When it is all boiled down it comes to personal responsibility, and the way LE in AmeriKa is politically driven now, there is none, not for the officer, and not for the PD. Nearly regardless of any unlawful action short of the very few so blatantly outstanding, no officers feel the full force of the very law they portend to enforce. So much so now, that murdering chained up, and or obviously non-threatening and docile animals has become common place among their ranks. So, as this article below points out, a private citizen hired to a private corporation for policing can and will be open for all legal measures against them personally, as well as against their employer in all the same cases of gratuitous violence against any person or animal. How many law suits and the bad press that goes along with them can any one corporate entity absorbe before being forced out for another? This just may be the needed silver bullet!
Questions of police accountability and efficacy have been prominent topics in the news of late. On a disturbingly regular basis, we hear and read stories of heavy-handed responses by officers, who, instead of de-escalating confrontations as a domestic police force ought, seem to prefer committing violence on the citizenry they’re ostensibly charged to protect.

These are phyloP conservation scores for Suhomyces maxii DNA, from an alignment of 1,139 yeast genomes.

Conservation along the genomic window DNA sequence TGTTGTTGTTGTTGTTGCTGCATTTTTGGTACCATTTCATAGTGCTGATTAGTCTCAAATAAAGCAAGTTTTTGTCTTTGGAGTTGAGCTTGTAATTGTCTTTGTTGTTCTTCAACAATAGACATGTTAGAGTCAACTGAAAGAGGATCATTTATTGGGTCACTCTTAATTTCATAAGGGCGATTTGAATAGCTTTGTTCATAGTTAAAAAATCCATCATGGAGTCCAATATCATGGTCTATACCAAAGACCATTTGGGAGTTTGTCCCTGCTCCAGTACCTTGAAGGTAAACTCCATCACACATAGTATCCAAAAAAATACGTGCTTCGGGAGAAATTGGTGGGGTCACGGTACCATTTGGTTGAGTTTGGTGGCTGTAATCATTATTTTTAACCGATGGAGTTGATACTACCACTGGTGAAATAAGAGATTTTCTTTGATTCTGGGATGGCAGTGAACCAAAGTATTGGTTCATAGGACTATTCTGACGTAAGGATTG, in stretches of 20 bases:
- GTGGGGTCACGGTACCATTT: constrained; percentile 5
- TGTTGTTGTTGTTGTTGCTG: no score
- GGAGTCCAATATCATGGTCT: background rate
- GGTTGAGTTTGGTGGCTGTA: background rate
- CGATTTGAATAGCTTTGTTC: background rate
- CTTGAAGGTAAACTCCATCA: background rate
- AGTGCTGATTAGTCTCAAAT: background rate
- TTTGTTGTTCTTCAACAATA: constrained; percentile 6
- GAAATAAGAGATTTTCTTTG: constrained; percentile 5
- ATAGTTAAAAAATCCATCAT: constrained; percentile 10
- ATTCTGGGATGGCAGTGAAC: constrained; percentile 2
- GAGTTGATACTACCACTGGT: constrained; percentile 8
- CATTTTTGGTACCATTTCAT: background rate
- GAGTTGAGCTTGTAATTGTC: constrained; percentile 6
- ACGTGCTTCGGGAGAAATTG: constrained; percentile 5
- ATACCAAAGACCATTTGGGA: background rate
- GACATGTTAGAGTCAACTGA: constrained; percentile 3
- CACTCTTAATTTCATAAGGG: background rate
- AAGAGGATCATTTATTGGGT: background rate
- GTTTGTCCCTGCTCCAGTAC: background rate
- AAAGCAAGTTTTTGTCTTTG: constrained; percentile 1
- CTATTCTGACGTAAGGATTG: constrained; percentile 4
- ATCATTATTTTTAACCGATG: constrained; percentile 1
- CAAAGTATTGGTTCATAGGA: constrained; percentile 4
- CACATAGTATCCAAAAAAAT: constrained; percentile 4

What’s more, pursuant to supreme and federal court cases such as Castle Rock v. Gonzales and Warren v. District of Columbia, it is established precedent that police have no legal obligation to “protect and serve” the population. Law enforcement officers can and have, quite literally, stood by and watched while victims were brutally assaulted, done nothing, and because of their special legal status, could not be held liable afterwards.
So where does that leave the citizenry who pays both the fiscal and physical price for maintaining a police force of increasingly questionable legitimacy? In short, we have an overly aggressive, militarized law enforcement community that embraces an “us vs. them” mentality, who has no real obligation to protect or serve, and because of legal precedent cannot be held accountable when they overstep their authority. Maybe it’s time to reexamine the entire paradigm of modern, government sanctioned policing.
A potential solution: the private sector